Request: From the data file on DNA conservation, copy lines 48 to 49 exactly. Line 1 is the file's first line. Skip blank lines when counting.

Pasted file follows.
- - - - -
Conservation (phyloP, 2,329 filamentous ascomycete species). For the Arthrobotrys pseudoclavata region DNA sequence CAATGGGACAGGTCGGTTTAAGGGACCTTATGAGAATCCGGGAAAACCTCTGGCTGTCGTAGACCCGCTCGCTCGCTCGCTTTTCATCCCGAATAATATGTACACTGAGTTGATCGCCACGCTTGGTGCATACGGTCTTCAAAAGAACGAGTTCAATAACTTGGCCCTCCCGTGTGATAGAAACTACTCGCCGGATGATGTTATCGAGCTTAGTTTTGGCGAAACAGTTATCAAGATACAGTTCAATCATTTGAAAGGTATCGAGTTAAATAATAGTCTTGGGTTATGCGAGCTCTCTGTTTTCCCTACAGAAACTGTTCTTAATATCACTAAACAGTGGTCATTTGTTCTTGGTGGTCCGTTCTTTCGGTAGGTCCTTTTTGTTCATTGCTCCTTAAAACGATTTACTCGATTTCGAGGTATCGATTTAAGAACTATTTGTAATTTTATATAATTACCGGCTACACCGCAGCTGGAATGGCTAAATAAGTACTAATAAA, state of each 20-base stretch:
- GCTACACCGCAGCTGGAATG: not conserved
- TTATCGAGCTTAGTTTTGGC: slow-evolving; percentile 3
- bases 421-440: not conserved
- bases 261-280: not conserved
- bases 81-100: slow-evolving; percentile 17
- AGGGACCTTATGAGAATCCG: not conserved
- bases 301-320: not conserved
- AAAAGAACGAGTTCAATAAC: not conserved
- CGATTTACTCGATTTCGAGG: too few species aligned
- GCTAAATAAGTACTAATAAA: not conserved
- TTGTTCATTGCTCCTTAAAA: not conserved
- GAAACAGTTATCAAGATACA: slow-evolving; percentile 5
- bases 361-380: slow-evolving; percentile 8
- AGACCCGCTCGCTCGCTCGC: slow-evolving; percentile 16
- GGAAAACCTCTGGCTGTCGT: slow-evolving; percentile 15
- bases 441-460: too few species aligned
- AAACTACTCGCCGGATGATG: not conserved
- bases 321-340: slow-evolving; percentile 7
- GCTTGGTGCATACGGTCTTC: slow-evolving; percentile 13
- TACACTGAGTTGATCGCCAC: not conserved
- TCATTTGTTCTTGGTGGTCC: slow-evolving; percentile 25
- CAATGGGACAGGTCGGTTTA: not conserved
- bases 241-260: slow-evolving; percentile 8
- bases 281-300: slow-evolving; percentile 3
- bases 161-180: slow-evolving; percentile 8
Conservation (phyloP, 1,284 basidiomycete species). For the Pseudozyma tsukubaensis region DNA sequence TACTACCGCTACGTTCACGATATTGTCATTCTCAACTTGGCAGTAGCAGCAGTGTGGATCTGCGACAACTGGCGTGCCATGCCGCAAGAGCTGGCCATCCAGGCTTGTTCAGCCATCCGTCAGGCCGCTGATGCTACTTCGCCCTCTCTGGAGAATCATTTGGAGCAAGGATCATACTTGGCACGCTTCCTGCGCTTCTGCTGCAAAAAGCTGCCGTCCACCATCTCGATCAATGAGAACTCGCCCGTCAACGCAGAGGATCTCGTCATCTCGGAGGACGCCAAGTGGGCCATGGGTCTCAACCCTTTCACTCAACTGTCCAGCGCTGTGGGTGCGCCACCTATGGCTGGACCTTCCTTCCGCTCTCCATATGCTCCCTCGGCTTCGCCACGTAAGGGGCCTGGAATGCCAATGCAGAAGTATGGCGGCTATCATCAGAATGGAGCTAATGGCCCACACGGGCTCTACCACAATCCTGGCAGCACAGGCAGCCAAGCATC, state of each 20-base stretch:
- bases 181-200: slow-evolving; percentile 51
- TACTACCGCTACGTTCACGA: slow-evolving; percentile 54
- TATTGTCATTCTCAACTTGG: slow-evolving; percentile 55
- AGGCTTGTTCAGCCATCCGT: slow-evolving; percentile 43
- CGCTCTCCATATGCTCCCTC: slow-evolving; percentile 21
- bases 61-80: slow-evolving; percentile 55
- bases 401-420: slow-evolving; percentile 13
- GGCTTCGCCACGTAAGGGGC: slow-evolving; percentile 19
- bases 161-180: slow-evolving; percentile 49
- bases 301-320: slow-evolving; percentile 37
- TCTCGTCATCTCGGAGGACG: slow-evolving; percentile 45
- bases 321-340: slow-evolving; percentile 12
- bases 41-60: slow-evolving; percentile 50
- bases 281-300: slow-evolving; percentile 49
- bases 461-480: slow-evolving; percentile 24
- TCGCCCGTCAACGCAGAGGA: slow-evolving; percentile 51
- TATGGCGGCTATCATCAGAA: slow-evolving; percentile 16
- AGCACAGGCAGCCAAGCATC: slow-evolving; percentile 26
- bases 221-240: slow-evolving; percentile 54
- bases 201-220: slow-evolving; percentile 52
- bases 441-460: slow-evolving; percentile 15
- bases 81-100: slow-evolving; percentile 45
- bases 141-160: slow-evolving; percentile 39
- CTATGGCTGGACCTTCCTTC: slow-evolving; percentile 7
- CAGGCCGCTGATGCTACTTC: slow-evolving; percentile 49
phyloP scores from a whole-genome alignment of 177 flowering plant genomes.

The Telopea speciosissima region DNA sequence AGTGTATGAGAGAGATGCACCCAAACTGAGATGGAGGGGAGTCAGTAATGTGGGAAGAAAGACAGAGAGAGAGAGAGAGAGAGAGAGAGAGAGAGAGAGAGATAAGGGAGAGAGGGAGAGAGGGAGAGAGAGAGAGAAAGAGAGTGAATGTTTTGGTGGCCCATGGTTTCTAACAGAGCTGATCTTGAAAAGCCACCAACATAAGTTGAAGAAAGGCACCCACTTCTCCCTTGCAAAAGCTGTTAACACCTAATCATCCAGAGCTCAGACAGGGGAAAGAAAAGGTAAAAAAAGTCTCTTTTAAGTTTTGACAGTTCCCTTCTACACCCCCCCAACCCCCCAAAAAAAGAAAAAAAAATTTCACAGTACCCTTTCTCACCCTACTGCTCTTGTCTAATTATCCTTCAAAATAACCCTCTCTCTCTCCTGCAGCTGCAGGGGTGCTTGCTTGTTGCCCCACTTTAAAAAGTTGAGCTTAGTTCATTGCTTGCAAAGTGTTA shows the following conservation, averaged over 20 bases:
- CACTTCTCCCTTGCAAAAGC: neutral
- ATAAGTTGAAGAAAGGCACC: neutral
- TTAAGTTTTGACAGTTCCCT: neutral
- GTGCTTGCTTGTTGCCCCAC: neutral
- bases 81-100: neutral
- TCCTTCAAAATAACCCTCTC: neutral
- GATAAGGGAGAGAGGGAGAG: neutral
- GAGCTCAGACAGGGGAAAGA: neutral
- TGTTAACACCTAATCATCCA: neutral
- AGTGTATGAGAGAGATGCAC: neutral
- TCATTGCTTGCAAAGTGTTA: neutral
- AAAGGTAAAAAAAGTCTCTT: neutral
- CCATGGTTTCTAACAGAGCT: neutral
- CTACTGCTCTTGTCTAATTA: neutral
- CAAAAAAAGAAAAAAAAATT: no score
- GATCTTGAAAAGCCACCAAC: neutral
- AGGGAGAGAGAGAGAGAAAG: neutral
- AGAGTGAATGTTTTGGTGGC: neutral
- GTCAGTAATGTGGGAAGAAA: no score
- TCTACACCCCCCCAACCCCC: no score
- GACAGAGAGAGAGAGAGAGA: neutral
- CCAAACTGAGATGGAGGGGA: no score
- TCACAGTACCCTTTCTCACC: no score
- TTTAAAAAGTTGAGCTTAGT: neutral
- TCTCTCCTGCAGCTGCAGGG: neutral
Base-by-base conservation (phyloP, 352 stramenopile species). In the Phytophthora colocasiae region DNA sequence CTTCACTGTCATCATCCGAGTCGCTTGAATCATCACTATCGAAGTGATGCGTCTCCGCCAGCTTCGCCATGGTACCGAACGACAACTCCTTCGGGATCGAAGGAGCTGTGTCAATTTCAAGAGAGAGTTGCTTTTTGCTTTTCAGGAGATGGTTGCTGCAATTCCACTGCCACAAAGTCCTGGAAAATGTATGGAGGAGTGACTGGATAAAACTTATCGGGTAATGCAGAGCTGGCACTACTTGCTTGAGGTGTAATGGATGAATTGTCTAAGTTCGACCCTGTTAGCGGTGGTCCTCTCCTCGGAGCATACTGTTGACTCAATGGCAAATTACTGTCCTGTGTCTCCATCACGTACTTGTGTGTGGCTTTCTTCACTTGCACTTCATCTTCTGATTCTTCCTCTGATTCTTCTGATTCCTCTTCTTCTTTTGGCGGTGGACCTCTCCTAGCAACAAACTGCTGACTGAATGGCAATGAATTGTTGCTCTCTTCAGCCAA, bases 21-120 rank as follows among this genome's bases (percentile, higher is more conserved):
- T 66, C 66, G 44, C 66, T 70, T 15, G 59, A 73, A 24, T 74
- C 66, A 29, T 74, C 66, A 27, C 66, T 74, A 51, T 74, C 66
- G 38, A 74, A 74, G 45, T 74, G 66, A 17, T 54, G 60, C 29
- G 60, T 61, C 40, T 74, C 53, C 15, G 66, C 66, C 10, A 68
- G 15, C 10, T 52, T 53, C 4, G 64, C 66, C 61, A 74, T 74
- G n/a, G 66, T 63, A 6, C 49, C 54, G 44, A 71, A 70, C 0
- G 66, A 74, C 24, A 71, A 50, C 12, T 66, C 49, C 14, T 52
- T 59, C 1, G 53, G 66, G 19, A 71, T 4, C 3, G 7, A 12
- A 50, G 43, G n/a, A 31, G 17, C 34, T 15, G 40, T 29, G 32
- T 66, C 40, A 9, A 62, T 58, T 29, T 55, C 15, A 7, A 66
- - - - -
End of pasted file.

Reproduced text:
- bases 441-460: slow-evolving; percentile 15
- bases 81-100: slow-evolving; percentile 45